Going public is a bold move, which undoubtedly will drive buzz for Rumble, but one can only go public once. According to Amazon, the Alexa Rank does not appear to be trending in the right direction, falling to 903 from 818. Unless Rumble can develop its app beyond a few key faces, one must ask, how sustainable is it?
Just like Rumble, the Donald Trump backed Truth Social has undergone a SPAC IPO in recent weeks. Debuted under the name Digital World Acquisition Corp (DWAC), the stock has performed exceedingly well as eager investors are banking on Donald Trump’s rumored social media project. However, like all things Donald Trump, this too is unconventional, even in the high stakes SPAC world. More concerning, the stock has sky-rocketed without the deal being finalized.
In the normal course of events, founders create a product, receive venture backing, prove the concept of the business, and when they have finally made it, they go public. This is because early investors desire their long-awaited payday while the business requires new capital infusion. DWAC/TMTG lacks all of those things: no product, no users, and no concept images. But they raised a billion dollars of other peoples’ money and convinced likely conservative investors to buy into the stock. (Note: SPACs debut at around $10/share so they did not raise the $40/share it currently trades at.)
In a most recent development, the company is under SEC investigation pertaining to possible illicit trading of DWAC stock, but at least they will have a career politician in Rep. Devin Nunes at the helm, because being CEO of a tech company is just like running a dairy farm.
Thus far, Truth Social remains only a waiting list to a product that is behind schedule. One can view their investor presentation and find that there is no secret sauce except Donald Trump. Republicans flocking to Trump Social in droves as predicted in polls remains to be seen and is unlikely to materialize if the usability of the app is poor.
Just know that someone will make a lot of money, but it will not be the bag holders.
Torba Throws Shade!
Andrew Torba, Founder and CEO of Gab has been slinging some mud towards these alt-techs as a means of promoting his own and his vision of a Christian Parallel Economy. In his article, Gab Is Not For Sale, he takes aim at Rumble and Trump, stating that the former will bow to the demands of Nasdaq while accusing Trump of grifting off his supporters. Moreover, Torba maintains his disinterest in outside investment he believes would compromise Gab.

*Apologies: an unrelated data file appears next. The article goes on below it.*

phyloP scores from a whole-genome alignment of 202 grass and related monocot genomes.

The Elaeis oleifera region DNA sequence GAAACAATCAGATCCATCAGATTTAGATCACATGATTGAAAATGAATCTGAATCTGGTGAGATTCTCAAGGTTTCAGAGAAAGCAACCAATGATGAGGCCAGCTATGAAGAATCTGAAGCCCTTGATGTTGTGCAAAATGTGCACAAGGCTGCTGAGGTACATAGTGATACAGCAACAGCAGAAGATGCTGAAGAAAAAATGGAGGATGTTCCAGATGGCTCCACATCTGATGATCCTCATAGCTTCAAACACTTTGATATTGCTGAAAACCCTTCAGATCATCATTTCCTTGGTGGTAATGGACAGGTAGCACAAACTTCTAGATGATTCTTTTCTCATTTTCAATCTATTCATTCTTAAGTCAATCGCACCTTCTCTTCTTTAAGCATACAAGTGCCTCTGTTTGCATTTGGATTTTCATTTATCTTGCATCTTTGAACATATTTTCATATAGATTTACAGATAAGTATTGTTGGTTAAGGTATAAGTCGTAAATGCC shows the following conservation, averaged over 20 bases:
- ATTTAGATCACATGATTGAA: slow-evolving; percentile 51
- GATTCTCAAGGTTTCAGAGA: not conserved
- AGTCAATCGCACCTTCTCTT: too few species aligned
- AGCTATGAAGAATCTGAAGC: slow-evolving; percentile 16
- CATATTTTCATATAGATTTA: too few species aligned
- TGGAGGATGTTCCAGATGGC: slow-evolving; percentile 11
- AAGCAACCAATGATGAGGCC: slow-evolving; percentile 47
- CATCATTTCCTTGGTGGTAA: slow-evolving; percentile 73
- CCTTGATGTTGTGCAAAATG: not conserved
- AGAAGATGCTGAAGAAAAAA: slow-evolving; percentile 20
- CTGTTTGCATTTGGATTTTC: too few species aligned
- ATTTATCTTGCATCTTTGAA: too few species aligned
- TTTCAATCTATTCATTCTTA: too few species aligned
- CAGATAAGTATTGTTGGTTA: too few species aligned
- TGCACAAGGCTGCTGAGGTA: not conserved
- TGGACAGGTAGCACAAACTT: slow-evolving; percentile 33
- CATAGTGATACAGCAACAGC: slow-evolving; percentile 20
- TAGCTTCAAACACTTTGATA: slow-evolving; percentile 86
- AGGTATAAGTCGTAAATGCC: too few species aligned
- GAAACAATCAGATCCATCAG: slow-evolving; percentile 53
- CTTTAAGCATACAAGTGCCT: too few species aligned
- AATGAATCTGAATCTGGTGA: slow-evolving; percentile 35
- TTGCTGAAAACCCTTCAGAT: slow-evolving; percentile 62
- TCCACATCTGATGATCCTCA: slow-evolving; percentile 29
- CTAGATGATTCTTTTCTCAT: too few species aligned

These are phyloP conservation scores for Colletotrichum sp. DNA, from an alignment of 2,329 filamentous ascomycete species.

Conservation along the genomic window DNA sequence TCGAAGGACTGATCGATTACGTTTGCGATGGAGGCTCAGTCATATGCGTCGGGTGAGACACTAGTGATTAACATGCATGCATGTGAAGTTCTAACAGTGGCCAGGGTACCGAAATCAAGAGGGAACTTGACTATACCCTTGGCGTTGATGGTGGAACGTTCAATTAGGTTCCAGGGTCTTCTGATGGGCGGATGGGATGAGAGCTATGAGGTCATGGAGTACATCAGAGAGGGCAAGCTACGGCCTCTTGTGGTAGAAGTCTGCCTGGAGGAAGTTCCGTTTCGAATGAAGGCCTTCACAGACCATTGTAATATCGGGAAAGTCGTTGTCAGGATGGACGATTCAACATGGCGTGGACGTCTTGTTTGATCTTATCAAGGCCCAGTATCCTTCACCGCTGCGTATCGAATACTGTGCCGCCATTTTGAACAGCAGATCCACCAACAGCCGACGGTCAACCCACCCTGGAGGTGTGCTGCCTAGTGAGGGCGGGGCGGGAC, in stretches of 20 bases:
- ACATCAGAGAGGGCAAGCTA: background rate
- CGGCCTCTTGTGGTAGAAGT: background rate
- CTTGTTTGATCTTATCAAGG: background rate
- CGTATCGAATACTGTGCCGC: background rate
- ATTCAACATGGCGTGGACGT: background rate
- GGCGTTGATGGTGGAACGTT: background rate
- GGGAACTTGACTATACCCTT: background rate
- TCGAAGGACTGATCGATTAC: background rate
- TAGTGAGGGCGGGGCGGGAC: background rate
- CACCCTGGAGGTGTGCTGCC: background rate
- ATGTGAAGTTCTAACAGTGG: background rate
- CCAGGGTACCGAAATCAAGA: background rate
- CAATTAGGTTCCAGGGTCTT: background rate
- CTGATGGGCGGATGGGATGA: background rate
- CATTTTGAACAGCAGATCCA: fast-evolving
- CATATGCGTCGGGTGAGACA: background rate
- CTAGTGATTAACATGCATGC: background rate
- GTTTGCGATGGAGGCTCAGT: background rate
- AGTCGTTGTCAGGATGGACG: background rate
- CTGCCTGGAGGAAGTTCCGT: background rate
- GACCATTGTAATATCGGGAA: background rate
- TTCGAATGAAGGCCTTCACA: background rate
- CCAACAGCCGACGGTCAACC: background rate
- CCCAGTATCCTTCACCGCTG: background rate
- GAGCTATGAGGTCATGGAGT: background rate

We believe the social media landscape will be an overarching theme of December. In an already alt-tech fatigued marketplace, there are still new entrants looking to pile into the space. In looking at the success of a given alt-tech in taking on the oligarchs, there are two predominant approaches: Astroturf vs. Grassroots. Astroturf social media companies, like Truth Social, Rumble/Locals, GTTR, and Frankspeech rely on a figurehead to bring his audience onto their site in order to drive growth/traffic. Grassroots social media, like Odysee and Gab, have userbases which attracts new content creators and influencers.
The rise of the Tech Oligarchs happened organically before our eyes. They created an ecosystem which eventually became dominant. Then they clamped down on dissent. Defeating them outright is impossible without sufficient alternatives that cultivate an grassroots ecosystem which people desire to join. When utilized properly, social media can disseminate information the mainstream media proscribes and provide entertaining content Hollywood does not produce. Simply put, it is a weapon. We as Christians must utilize it so, but this will, in the long run, require a platform to coalesce to while intelligently evangelizing on the oligarchical platforms. One might call it, a parallel approach.